Modern Art Invasion

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ModernArtInvasionLyons Press, an imprint of Globe Pequot Press, is proud to announce the release of THE MODERN ART INVASION: Picasso, Duchamp, and the 1913 Armory Show, by Elizabeth Lunday (October 5, 2013, 978-0-7627-9017-3; $26.95 hardcover), the scandalous story behind New York’s 1913 Armory Show, the most important art exhibition in American history, which introduced Picasso, Matisse, Duchamp, and Modernism to America.

The New York art scene in 1910 lagged forty years behind the times. Fast-forward another forty years, and New York dominates the art world. So how did the city transform from dull and provincial to vibrant and essential?

Thank the Armory Show, the most important art exhibit in U.S. history. Held at Manhattan’s 69th Regiment Armory in 1913, the show brought modernism to America in an unprecedented display of 1,300 works by artists including Picasso, Matisse, and Duchamp, A quarter of a million Americans visited the show; most couldn’t make sense of what they were seeing. Newspaper critics questioned the artists’ sanity and suggested a stay in the psychopathic ward at Bellevue as the best preparation for viewing the exhibition.

The Armory Show went on to Boston and Chicago and its effects spread across the country. American artists embraced a new spirit of experimentation as conservative art institutions lost all influence. New modern art galleries opened to serve collectors interested in buying the most progressive works. Over time, the stage was set for American revolutionaries such as Jackson Pollock, Mark Rothko, Roy Lichtenstein, and Andy Warhol. Today, when museums of modern and contemporary art dot the nation and New York reigns as art capital of the universe, we live in a world created by the Armory Show.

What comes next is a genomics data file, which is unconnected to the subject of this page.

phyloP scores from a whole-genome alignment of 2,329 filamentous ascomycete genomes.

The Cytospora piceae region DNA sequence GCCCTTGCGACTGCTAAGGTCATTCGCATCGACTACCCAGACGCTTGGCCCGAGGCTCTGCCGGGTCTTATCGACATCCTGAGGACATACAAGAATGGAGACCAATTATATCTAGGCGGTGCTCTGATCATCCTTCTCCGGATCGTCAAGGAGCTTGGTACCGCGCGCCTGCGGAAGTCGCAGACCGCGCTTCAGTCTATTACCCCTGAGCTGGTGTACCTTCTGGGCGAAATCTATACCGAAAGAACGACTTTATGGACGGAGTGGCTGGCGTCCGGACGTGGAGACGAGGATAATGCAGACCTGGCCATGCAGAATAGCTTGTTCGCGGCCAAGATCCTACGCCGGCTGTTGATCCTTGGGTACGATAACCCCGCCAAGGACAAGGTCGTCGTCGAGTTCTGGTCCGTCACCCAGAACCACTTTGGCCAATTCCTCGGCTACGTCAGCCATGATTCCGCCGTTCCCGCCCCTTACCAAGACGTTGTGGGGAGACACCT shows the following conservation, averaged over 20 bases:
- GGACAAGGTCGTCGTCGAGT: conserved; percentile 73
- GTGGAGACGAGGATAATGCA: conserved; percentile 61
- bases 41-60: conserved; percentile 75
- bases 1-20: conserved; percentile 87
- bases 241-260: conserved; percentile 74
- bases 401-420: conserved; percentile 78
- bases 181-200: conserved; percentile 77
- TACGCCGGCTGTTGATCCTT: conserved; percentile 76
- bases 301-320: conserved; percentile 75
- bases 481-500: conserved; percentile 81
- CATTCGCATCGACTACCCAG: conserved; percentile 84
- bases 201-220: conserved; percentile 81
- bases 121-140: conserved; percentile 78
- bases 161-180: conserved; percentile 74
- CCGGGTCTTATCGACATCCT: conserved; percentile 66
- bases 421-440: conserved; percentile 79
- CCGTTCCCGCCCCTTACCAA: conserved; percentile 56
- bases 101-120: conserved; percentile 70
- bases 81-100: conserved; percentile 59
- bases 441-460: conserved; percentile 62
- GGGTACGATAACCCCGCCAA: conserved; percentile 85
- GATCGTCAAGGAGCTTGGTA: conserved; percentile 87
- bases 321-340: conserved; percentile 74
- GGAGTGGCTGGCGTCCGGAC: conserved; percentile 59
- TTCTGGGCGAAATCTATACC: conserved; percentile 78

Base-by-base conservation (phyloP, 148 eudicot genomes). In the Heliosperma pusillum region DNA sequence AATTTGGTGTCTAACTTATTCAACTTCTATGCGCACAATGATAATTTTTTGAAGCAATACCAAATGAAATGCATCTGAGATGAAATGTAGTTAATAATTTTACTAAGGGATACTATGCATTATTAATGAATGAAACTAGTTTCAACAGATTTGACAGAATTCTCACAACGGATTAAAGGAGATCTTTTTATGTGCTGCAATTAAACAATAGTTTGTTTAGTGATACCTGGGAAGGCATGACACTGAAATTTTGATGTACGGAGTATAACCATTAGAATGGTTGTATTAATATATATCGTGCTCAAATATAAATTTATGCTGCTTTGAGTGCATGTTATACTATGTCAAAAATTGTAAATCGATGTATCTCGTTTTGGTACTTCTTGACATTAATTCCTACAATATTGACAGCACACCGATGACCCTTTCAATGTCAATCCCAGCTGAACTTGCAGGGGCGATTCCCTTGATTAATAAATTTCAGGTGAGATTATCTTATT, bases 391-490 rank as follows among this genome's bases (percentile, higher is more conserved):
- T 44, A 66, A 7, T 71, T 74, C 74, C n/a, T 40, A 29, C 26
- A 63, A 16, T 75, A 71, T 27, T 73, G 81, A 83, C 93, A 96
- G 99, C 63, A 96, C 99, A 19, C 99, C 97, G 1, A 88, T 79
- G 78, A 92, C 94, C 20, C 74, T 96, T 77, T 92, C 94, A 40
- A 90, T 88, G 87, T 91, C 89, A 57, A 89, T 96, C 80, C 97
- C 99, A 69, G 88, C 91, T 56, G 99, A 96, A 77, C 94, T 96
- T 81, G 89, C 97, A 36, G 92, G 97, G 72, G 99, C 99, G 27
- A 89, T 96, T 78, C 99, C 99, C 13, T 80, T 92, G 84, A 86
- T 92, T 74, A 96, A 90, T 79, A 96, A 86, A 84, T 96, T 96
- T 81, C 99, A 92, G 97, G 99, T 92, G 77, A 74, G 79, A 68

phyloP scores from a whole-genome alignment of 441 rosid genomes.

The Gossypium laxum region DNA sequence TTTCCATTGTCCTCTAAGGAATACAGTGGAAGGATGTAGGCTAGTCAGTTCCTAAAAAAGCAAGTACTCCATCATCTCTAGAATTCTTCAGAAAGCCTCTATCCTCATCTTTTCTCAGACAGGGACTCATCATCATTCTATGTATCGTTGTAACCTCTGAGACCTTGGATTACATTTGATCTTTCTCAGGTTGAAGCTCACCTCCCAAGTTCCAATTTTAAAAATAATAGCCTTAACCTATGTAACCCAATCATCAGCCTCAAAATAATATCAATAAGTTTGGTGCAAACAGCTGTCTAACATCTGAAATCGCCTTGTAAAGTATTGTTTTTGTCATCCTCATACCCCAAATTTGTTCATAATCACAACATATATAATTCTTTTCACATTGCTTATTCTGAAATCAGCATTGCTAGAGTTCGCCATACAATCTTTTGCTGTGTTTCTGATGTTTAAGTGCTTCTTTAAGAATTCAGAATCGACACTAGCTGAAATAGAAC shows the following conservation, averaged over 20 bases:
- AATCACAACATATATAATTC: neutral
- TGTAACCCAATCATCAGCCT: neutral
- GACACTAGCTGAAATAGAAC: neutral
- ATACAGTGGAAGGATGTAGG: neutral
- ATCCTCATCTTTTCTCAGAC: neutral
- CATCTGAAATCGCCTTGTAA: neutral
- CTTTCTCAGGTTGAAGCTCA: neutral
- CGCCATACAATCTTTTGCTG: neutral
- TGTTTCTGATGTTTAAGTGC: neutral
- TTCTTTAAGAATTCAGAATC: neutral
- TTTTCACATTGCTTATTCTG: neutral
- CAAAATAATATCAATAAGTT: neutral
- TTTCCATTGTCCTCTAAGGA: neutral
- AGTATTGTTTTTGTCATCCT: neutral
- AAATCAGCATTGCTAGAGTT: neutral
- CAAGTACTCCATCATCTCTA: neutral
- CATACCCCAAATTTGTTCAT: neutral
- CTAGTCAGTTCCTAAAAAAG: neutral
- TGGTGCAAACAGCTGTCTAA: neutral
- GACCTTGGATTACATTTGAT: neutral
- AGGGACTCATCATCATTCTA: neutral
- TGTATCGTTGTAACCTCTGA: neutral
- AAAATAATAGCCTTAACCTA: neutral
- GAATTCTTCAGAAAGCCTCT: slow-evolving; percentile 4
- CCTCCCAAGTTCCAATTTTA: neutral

Elizabeth Lunday, author of the breakout hit Secret Lives of Great Artists, tells the story of the exhibition from the perspectives of organizers, contributors, viewers, and critics. Brimming with fascinating and surprising details, the book takes a fast-paced tour of life in America and Europe, peering into Gertrude Stein’s famous Paris salon, sitting in at the fabulous parties of New York socialites, and elbowing through the crowds at the Armory itself.

Elizabeth Lunday is the author of Secret Lives of Great Composers and Secret Lives of Great Artists, which has sold over 25,000 copies and been translated into eight languages. She wrote mental floss’s Masterpieces column for six years, has written for ScientificAmerican.com, and has appeared on PRI’s Here and Now. She lives in Texas.

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